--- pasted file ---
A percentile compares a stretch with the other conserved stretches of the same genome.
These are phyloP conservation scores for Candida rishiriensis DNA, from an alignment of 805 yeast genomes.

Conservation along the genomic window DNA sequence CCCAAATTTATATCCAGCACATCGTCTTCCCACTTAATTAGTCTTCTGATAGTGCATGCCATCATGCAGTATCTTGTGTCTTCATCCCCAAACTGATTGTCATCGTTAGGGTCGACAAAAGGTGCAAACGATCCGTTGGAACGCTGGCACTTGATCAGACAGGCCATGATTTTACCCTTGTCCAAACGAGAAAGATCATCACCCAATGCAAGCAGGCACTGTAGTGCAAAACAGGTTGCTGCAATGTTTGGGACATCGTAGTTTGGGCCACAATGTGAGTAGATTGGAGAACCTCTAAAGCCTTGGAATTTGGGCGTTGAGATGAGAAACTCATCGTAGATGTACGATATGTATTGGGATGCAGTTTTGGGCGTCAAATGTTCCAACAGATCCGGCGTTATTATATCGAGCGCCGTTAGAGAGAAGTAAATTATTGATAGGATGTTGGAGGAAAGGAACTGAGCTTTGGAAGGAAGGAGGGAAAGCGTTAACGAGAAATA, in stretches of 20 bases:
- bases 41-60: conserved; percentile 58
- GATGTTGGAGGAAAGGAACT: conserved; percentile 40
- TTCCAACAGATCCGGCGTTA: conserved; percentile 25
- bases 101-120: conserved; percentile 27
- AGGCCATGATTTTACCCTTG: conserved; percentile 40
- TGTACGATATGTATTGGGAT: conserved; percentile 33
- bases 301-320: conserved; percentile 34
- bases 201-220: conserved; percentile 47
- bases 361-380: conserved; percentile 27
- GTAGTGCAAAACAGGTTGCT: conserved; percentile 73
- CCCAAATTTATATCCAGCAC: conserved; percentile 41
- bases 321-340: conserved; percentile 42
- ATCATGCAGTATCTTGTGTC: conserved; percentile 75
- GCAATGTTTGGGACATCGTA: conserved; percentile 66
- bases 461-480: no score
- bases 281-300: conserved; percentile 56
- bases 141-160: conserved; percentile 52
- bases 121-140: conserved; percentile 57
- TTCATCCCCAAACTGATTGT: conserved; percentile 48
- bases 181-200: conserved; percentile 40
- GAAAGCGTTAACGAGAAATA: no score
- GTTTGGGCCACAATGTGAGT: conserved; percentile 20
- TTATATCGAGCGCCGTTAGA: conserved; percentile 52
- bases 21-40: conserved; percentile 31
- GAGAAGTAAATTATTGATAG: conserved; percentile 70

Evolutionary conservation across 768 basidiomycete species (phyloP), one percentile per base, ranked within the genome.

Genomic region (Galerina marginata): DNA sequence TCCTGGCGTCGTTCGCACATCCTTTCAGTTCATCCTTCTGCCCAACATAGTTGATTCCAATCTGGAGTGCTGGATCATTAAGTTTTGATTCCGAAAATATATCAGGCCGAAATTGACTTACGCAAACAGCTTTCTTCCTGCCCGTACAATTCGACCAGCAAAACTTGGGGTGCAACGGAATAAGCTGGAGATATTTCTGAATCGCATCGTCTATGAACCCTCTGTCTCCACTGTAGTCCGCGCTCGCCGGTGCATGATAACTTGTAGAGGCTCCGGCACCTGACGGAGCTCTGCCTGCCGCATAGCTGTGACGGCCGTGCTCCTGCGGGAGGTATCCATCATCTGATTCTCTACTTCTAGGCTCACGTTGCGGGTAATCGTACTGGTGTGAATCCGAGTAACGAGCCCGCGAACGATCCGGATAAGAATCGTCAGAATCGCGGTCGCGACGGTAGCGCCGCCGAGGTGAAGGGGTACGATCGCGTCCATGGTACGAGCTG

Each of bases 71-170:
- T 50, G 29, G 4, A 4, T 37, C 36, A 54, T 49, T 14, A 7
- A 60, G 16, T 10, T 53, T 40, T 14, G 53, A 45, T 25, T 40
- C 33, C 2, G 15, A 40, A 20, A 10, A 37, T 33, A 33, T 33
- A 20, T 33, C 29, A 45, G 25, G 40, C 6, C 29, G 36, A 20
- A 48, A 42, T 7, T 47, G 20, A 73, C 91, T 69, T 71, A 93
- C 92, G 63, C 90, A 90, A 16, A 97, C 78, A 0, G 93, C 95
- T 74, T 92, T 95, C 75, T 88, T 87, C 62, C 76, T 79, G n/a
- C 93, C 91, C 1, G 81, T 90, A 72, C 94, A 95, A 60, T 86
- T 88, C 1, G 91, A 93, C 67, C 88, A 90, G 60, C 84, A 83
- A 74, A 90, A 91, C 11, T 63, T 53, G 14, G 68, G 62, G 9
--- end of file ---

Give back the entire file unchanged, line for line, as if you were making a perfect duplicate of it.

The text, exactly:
A percentile compares a stretch with the other conserved stretches of the same genome.
These are phyloP conservation scores for Candida rishiriensis DNA, from an alignment of 805 yeast genomes.

Conservation along the genomic window DNA sequence CCCAAATTTATATCCAGCACATCGTCTTCCCACTTAATTAGTCTTCTGATAGTGCATGCCATCATGCAGTATCTTGTGTCTTCATCCCCAAACTGATTGTCATCGTTAGGGTCGACAAAAGGTGCAAACGATCCGTTGGAACGCTGGCACTTGATCAGACAGGCCATGATTTTACCCTTGTCCAAACGAGAAAGATCATCACCCAATGCAAGCAGGCACTGTAGTGCAAAACAGGTTGCTGCAATGTTTGGGACATCGTAGTTTGGGCCACAATGTGAGTAGATTGGAGAACCTCTAAAGCCTTGGAATTTGGGCGTTGAGATGAGAAACTCATCGTAGATGTACGATATGTATTGGGATGCAGTTTTGGGCGTCAAATGTTCCAACAGATCCGGCGTTATTATATCGAGCGCCGTTAGAGAGAAGTAAATTATTGATAGGATGTTGGAGGAAAGGAACTGAGCTTTGGAAGGAAGGAGGGAAAGCGTTAACGAGAAATA, in stretches of 20 bases:
- bases 41-60: conserved; percentile 58
- GATGTTGGAGGAAAGGAACT: conserved; percentile 40
- TTCCAACAGATCCGGCGTTA: conserved; percentile 25
- bases 101-120: conserved; percentile 27
- AGGCCATGATTTTACCCTTG: conserved; percentile 40
- TGTACGATATGTATTGGGAT: conserved; percentile 33
- bases 301-320: conserved; percentile 34
- bases 201-220: conserved; percentile 47
- bases 361-380: conserved; percentile 27
- GTAGTGCAAAACAGGTTGCT: conserved; percentile 73
- CCCAAATTTATATCCAGCAC: conserved; percentile 41
- bases 321-340: conserved; percentile 42
- ATCATGCAGTATCTTGTGTC: conserved; percentile 75
- GCAATGTTTGGGACATCGTA: conserved; percentile 66
- bases 461-480: no score
- bases 281-300: conserved; percentile 56
- bases 141-160: conserved; percentile 52
- bases 121-140: conserved; percentile 57
- TTCATCCCCAAACTGATTGT: conserved; percentile 48
- bases 181-200: conserved; percentile 40
- GAAAGCGTTAACGAGAAATA: no score
- GTTTGGGCCACAATGTGAGT: conserved; percentile 20
- TTATATCGAGCGCCGTTAGA: conserved; percentile 52
- bases 21-40: conserved; percentile 31
- GAGAAGTAAATTATTGATAG: conserved; percentile 70

Evolutionary conservation across 768 basidiomycete species (phyloP), one percentile per base, ranked within the genome.

Genomic region (Galerina marginata): DNA sequence TCCTGGCGTCGTTCGCACATCCTTTCAGTTCATCCTTCTGCCCAACATAGTTGATTCCAATCTGGAGTGCTGGATCATTAAGTTTTGATTCCGAAAATATATCAGGCCGAAATTGACTTACGCAAACAGCTTTCTTCCTGCCCGTACAATTCGACCAGCAAAACTTGGGGTGCAACGGAATAAGCTGGAGATATTTCTGAATCGCATCGTCTATGAACCCTCTGTCTCCACTGTAGTCCGCGCTCGCCGGTGCATGATAACTTGTAGAGGCTCCGGCACCTGACGGAGCTCTGCCTGCCGCATAGCTGTGACGGCCGTGCTCCTGCGGGAGGTATCCATCATCTGATTCTCTACTTCTAGGCTCACGTTGCGGGTAATCGTACTGGTGTGAATCCGAGTAACGAGCCCGCGAACGATCCGGATAAGAATCGTCAGAATCGCGGTCGCGACGGTAGCGCCGCCGAGGTGAAGGGGTACGATCGCGTCCATGGTACGAGCTG

Each of bases 71-170:
- T 50, G 29, G 4, A 4, T 37, C 36, A 54, T 49, T 14, A 7
- A 60, G 16, T 10, T 53, T 40, T 14, G 53, A 45, T 25, T 40
- C 33, C 2, G 15, A 40, A 20, A 10, A 37, T 33, A 33, T 33
- A 20, T 33, C 29, A 45, G 25, G 40, C 6, C 29, G 36, A 20
- A 48, A 42, T 7, T 47, G 20, A 73, C 91, T 69, T 71, A 93
- C 92, G 63, C 90, A 90, A 16, A 97, C 78, A 0, G 93, C 95
- T 74, T 92, T 95, C 75, T 88, T 87, C 62, C 76, T 79, G n/a
- C 93, C 91, C 1, G 81, T 90, A 72, C 94, A 95, A 60, T 86
- T 88, C 1, G 91, A 93, C 67, C 88, A 90, G 60, C 84, A 83
- A 74, A 90, A 91, C 11, T 63, T 53, G 14, G 68, G 62, G 9